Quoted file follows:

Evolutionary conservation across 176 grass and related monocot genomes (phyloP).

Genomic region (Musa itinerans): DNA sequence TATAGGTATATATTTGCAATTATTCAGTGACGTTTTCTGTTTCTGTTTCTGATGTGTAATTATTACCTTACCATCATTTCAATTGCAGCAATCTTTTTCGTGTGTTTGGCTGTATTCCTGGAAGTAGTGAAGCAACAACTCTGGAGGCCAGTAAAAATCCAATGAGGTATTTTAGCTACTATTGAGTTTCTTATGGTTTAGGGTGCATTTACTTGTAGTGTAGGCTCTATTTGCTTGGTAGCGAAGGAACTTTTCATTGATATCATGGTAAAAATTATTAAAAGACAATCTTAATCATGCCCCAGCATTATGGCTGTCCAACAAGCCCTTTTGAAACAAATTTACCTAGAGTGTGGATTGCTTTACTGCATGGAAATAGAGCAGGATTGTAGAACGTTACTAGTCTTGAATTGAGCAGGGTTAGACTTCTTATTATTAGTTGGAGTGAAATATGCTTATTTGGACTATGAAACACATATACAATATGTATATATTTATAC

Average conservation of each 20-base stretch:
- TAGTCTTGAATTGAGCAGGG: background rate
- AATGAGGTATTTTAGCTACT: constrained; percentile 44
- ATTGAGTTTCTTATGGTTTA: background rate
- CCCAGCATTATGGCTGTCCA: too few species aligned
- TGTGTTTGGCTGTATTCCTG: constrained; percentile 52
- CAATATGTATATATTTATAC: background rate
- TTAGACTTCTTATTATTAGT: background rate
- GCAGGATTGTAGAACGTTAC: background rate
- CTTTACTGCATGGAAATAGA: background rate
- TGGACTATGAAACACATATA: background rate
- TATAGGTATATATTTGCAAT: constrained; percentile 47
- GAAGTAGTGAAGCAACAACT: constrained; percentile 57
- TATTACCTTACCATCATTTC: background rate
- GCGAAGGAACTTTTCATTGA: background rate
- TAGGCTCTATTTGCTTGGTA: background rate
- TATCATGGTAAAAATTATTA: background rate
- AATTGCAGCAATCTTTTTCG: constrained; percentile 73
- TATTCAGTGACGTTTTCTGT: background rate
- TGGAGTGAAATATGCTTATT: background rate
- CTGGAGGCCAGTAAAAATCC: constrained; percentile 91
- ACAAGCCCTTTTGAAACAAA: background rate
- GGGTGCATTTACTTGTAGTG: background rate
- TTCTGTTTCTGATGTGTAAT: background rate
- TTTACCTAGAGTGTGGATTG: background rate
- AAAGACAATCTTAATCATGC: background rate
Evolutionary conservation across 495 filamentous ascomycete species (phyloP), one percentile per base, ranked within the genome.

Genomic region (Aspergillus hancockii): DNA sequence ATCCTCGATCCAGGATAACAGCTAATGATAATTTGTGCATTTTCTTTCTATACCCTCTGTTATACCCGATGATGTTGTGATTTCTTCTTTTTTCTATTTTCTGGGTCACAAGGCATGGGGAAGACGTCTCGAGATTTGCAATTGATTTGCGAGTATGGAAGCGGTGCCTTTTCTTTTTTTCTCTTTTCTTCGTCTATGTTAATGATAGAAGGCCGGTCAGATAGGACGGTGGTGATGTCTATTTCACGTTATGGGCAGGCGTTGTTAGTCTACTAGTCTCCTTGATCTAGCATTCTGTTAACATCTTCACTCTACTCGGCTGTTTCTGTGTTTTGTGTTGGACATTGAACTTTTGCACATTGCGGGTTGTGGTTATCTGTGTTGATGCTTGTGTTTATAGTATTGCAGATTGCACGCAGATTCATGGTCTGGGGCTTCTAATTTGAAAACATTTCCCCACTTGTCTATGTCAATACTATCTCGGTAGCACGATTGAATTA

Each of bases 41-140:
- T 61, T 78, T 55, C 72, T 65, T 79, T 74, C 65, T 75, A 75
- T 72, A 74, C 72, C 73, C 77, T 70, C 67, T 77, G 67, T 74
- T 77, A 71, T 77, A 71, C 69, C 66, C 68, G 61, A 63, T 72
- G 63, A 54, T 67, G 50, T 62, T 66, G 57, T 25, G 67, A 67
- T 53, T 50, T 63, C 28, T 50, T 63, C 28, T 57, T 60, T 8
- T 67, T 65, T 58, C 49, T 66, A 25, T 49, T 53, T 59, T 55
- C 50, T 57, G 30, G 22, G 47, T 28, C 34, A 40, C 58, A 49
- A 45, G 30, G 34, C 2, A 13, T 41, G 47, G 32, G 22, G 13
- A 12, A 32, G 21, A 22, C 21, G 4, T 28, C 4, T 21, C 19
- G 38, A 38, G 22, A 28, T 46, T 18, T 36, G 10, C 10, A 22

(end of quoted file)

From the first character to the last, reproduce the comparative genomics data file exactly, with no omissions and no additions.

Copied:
Evolutionary conservation across 176 grass and related monocot genomes (phyloP).

Genomic region (Musa itinerans): DNA sequence TATAGGTATATATTTGCAATTATTCAGTGACGTTTTCTGTTTCTGTTTCTGATGTGTAATTATTACCTTACCATCATTTCAATTGCAGCAATCTTTTTCGTGTGTTTGGCTGTATTCCTGGAAGTAGTGAAGCAACAACTCTGGAGGCCAGTAAAAATCCAATGAGGTATTTTAGCTACTATTGAGTTTCTTATGGTTTAGGGTGCATTTACTTGTAGTGTAGGCTCTATTTGCTTGGTAGCGAAGGAACTTTTCATTGATATCATGGTAAAAATTATTAAAAGACAATCTTAATCATGCCCCAGCATTATGGCTGTCCAACAAGCCCTTTTGAAACAAATTTACCTAGAGTGTGGATTGCTTTACTGCATGGAAATAGAGCAGGATTGTAGAACGTTACTAGTCTTGAATTGAGCAGGGTTAGACTTCTTATTATTAGTTGGAGTGAAATATGCTTATTTGGACTATGAAACACATATACAATATGTATATATTTATAC

Average conservation of each 20-base stretch:
- TAGTCTTGAATTGAGCAGGG: background rate
- AATGAGGTATTTTAGCTACT: constrained; percentile 44
- ATTGAGTTTCTTATGGTTTA: background rate
- CCCAGCATTATGGCTGTCCA: too few species aligned
- TGTGTTTGGCTGTATTCCTG: constrained; percentile 52
- CAATATGTATATATTTATAC: background rate
- TTAGACTTCTTATTATTAGT: background rate
- GCAGGATTGTAGAACGTTAC: background rate
- CTTTACTGCATGGAAATAGA: background rate
- TGGACTATGAAACACATATA: background rate
- TATAGGTATATATTTGCAAT: constrained; percentile 47
- GAAGTAGTGAAGCAACAACT: constrained; percentile 57
- TATTACCTTACCATCATTTC: background rate
- GCGAAGGAACTTTTCATTGA: background rate
- TAGGCTCTATTTGCTTGGTA: background rate
- TATCATGGTAAAAATTATTA: background rate
- AATTGCAGCAATCTTTTTCG: constrained; percentile 73
- TATTCAGTGACGTTTTCTGT: background rate
- TGGAGTGAAATATGCTTATT: background rate
- CTGGAGGCCAGTAAAAATCC: constrained; percentile 91
- ACAAGCCCTTTTGAAACAAA: background rate
- GGGTGCATTTACTTGTAGTG: background rate
- TTCTGTTTCTGATGTGTAAT: background rate
- TTTACCTAGAGTGTGGATTG: background rate
- AAAGACAATCTTAATCATGC: background rate
Evolutionary conservation across 495 filamentous ascomycete species (phyloP), one percentile per base, ranked within the genome.

Genomic region (Aspergillus hancockii): DNA sequence ATCCTCGATCCAGGATAACAGCTAATGATAATTTGTGCATTTTCTTTCTATACCCTCTGTTATACCCGATGATGTTGTGATTTCTTCTTTTTTCTATTTTCTGGGTCACAAGGCATGGGGAAGACGTCTCGAGATTTGCAATTGATTTGCGAGTATGGAAGCGGTGCCTTTTCTTTTTTTCTCTTTTCTTCGTCTATGTTAATGATAGAAGGCCGGTCAGATAGGACGGTGGTGATGTCTATTTCACGTTATGGGCAGGCGTTGTTAGTCTACTAGTCTCCTTGATCTAGCATTCTGTTAACATCTTCACTCTACTCGGCTGTTTCTGTGTTTTGTGTTGGACATTGAACTTTTGCACATTGCGGGTTGTGGTTATCTGTGTTGATGCTTGTGTTTATAGTATTGCAGATTGCACGCAGATTCATGGTCTGGGGCTTCTAATTTGAAAACATTTCCCCACTTGTCTATGTCAATACTATCTCGGTAGCACGATTGAATTA

Each of bases 41-140:
- T 61, T 78, T 55, C 72, T 65, T 79, T 74, C 65, T 75, A 75
- T 72, A 74, C 72, C 73, C 77, T 70, C 67, T 77, G 67, T 74
- T 77, A 71, T 77, A 71, C 69, C 66, C 68, G 61, A 63, T 72
- G 63, A 54, T 67, G 50, T 62, T 66, G 57, T 25, G 67, A 67
- T 53, T 50, T 63, C 28, T 50, T 63, C 28, T 57, T 60, T 8
- T 67, T 65, T 58, C 49, T 66, A 25, T 49, T 53, T 59, T 55
- C 50, T 57, G 30, G 22, G 47, T 28, C 34, A 40, C 58, A 49
- A 45, G 30, G 34, C 2, A 13, T 41, G 47, G 32, G 22, G 13
- A 12, A 32, G 21, A 22, C 21, G 4, T 28, C 4, T 21, C 19
- G 38, A 38, G 22, A 28, T 46, T 18, T 36, G 10, C 10, A 22